Section 189: "All murder which is perpetrated by means of poison, or lying in wait, torture, or by any other kind of wilful, deliberate, and premeditated killing, or which is committed in the perpetration or attempt to perpetrate arson, rape, robbery, burglary, mayhem, or any act punishable under Section 288, is murder of the first degree; and all other kinds of murders are of the second degree."
Section 187 of the Penal Code defines murder as the unlawful killing of a human being with malice aforethought, and section 189 provides, in part, that all murder perpetrated by any kind of wilful, deliberate, and premeditated killing is murder of the first degree.  "`Deliberation means careful consideration and examination of the reasons for and against a choice or measure.  The verb "premeditate" means to think on and revolve in the mind beforehand; to contrive and design previously.'" ( People v. Honeycutt, 29 Cal.2d 52, 61 [ 172 P.2d 698].)  "It is `the exclusive province of the jury to determine from the evidence whether the killing was the "wilful, deliberate and premeditated" act of defendant.' [Citation.] However, `as is true as to all factual issues resolved by a jury, the evidence upon which the determination is made is subject to review on the question of its legal sufficiency to support the verdict.' [Citation.]  This court may not, in reviewing the evidence, substitute its judgment for that of the jury, and, where there is substantial evidence in support of the jury's verdict, its determination must be upheld. [Citations.]  Conversely, to justify the reversal of a judgment of conviction, the record must clearly show that the evidence could not be interpreted as supporting the verdict. . . .  [E]xpress evidence of a deliberate and premeditated purpose to take life need not be shown. Deliberation, premeditation and wilfulness may be inferred from the proof of such facts and circumstances as will furnish a reasonable foundation for such a conclusion." ( People v. Eggers, 30 Cal.2d 676, 685-686 [ 185 P.2d 1]; People v. Cole, 47 Cal.2d 99, 106 [ 301 P.2d 854, 56 A.L.R.2d 1435].)  It is not for this court to weigh the probabilities. Our only function is to determine whether there is evidence which leads to the conclusion of guilt of first degree murder without doing violence to reason and logic. ( People v. McAuliffe, 154 Cal.App.2d 332, 339 [ 316 P.2d 381].)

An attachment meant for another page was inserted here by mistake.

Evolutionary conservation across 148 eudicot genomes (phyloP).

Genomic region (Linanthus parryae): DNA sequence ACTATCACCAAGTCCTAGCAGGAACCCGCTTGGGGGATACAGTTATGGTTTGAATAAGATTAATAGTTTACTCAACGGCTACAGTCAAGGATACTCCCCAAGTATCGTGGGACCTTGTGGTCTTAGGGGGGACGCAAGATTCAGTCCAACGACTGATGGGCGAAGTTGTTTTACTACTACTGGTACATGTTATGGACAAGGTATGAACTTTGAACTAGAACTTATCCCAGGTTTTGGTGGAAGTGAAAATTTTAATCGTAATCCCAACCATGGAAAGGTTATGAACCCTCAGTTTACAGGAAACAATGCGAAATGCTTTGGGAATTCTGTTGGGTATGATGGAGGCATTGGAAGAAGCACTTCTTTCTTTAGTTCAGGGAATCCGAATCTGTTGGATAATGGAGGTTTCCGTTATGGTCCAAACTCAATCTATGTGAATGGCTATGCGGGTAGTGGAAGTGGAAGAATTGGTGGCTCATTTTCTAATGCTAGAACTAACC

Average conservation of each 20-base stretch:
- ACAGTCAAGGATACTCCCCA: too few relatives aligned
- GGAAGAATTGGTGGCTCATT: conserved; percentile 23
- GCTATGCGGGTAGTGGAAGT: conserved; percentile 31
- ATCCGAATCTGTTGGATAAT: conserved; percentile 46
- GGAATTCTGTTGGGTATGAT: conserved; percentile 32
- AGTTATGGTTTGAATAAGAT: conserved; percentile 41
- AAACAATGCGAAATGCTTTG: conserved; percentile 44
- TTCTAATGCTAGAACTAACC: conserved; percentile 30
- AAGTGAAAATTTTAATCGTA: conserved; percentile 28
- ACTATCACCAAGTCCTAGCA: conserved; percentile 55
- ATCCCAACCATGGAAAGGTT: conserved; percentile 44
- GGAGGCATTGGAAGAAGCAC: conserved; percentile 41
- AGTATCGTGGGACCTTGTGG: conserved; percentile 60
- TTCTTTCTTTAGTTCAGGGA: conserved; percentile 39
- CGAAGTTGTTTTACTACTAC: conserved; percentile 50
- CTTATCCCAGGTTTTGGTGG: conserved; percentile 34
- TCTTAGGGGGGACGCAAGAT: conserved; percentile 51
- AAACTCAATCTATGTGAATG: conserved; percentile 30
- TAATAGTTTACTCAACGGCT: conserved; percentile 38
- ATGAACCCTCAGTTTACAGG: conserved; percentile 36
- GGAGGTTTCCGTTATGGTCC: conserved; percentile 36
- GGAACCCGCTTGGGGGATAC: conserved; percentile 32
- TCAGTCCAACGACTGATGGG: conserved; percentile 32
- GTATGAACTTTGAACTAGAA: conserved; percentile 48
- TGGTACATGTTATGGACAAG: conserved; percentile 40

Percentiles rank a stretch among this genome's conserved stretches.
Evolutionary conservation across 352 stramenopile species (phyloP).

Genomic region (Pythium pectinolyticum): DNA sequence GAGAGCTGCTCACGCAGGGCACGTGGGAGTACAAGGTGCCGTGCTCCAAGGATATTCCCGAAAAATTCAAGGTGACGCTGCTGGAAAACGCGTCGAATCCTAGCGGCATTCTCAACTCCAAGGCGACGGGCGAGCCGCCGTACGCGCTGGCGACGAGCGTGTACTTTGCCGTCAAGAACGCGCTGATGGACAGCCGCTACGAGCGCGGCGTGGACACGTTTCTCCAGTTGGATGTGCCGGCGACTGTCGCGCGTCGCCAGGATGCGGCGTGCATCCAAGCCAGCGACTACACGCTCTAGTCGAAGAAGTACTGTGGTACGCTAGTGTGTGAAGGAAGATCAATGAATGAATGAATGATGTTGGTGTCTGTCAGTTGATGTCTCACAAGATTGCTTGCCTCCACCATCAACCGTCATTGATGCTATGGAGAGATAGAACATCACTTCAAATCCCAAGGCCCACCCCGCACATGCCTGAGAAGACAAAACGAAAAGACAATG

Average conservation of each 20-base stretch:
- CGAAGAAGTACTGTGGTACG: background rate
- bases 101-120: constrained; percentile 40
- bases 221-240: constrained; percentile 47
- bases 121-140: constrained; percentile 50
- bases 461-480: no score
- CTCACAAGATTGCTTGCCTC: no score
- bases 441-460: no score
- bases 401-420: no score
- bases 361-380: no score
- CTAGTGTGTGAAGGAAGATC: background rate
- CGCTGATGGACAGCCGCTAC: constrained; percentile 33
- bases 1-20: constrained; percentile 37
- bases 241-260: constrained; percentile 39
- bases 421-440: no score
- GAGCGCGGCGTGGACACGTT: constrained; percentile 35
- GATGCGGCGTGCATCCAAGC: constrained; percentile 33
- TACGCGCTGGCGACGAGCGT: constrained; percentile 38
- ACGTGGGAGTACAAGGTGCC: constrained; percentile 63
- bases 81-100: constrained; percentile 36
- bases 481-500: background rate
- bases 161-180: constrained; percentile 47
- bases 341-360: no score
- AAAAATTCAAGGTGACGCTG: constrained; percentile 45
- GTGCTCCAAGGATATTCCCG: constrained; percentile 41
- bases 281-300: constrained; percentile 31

The presence of premeditation or the absence thereof is to be determined from a consideration of the type of weapon employed and the manner of its use; the nature of the wounds suffered by the deceased; the fact that the attack was unprovoked and that the deceased was unarmed at the time of the assault; the conduct of defendant in disposing of the body, his conduct thereafter, and any other evidence from which an inference of premeditation may reasonably be drawn. ( People v. Cook, 15 Cal.2d 507, 516 [ 102 P.2d 752].)  The law does not require that the thought of killing be pondered for any specific length of time in order that the killing be considered deliberate and premeditated. ( People v. Morris, 174 Cal.App.2d 193, 196 [ 344 P.2d 333].)
 Defendant attempted to procure a gun the day before he killed Miss Trosper; offered to pay $50 for one; and to give Madrid $10 for getting one for him, without stating the purpose for which he wanted the gun. After the killing he told Madrid he no longer needed one. Since defendant admitted the killing, the jury could have inferred he wanted the gun with which to kill Miss Trosper, and that at that time he was planning her death.